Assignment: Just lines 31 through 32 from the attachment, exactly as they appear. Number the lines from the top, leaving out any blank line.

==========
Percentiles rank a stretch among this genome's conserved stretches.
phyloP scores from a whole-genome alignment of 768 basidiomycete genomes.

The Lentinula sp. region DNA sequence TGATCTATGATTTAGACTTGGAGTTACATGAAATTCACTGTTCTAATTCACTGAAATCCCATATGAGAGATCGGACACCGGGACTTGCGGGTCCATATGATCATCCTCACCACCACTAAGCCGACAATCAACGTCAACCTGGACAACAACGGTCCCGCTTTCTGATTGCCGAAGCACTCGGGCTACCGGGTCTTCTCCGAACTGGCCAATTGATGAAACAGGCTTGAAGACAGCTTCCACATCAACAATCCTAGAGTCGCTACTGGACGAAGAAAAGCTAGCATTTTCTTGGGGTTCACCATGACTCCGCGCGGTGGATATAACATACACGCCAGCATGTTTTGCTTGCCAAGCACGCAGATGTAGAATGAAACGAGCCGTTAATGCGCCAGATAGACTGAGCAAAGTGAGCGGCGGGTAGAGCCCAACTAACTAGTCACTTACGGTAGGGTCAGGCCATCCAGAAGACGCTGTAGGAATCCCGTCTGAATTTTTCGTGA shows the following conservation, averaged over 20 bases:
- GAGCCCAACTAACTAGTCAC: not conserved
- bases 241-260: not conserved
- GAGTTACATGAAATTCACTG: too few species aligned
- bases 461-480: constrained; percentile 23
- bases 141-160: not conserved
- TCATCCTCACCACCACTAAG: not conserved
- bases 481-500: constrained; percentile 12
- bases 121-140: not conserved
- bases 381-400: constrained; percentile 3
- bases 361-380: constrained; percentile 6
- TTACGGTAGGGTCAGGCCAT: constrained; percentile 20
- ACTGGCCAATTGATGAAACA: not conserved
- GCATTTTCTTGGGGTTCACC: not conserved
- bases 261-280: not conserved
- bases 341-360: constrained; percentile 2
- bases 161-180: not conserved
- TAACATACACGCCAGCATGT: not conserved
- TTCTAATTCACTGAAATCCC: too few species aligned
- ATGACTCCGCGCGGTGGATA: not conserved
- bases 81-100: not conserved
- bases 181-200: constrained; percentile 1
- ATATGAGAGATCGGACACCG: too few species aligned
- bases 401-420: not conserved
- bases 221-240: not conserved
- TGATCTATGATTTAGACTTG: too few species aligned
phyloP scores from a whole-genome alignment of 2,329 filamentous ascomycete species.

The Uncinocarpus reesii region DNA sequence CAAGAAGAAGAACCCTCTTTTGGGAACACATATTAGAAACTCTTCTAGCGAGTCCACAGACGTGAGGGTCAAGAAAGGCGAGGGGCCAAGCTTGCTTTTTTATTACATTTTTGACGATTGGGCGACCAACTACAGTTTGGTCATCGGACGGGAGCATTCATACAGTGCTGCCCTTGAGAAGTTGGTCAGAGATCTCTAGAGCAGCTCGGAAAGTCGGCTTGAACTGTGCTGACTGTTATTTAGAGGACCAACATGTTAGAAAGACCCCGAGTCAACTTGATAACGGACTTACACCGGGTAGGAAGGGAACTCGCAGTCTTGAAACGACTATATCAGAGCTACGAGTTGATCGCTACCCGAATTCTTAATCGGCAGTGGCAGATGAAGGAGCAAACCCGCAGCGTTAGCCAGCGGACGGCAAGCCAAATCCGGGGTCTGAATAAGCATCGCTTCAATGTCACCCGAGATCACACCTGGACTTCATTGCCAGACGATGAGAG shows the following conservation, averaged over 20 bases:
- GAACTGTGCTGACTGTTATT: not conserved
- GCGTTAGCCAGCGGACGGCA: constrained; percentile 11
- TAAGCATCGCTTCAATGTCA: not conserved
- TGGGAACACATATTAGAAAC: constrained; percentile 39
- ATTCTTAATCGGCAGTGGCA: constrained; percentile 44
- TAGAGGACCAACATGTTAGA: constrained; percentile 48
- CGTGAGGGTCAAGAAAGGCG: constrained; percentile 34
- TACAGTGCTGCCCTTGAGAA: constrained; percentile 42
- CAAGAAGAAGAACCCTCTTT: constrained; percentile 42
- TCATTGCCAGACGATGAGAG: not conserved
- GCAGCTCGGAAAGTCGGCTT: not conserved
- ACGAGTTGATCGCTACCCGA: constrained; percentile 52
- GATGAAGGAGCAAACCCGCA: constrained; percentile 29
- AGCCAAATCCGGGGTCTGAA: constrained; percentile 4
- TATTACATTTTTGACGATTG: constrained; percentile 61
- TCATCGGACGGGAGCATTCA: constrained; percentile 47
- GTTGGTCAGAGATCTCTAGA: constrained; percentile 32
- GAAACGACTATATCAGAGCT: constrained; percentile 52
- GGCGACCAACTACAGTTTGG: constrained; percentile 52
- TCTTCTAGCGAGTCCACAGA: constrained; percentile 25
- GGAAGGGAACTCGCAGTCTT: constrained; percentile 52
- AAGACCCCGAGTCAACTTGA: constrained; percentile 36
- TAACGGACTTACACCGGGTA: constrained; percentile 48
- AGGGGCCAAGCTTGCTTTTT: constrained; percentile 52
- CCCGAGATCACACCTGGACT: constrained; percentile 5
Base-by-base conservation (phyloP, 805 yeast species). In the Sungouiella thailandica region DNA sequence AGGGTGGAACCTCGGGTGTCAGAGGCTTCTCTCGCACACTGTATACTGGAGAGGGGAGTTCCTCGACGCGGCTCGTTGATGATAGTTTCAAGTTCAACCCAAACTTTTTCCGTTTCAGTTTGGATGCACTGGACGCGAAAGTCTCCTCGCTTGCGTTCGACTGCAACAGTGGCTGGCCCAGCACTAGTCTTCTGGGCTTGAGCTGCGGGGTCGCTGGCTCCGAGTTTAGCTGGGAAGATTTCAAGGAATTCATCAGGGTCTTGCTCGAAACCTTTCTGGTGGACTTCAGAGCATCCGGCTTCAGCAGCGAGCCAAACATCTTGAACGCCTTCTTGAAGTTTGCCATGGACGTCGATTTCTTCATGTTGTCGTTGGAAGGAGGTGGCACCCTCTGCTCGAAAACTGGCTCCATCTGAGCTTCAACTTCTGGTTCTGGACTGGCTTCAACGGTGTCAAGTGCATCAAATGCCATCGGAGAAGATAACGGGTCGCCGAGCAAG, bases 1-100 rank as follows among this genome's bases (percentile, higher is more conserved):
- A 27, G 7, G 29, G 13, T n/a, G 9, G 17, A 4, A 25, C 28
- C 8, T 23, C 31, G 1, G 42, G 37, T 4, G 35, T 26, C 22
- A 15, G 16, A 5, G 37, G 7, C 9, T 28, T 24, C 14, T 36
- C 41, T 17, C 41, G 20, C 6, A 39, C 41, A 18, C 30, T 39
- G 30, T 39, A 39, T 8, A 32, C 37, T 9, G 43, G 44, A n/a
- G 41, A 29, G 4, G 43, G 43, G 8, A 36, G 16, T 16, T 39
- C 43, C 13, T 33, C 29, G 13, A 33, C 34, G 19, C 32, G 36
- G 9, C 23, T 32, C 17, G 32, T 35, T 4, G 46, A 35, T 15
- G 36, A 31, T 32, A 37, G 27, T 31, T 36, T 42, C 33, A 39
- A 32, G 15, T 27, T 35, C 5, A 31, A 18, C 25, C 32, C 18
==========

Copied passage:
- GAACTGTGCTGACTGTTATT: not conserved
- GCGTTAGCCAGCGGACGGCA: constrained; percentile 11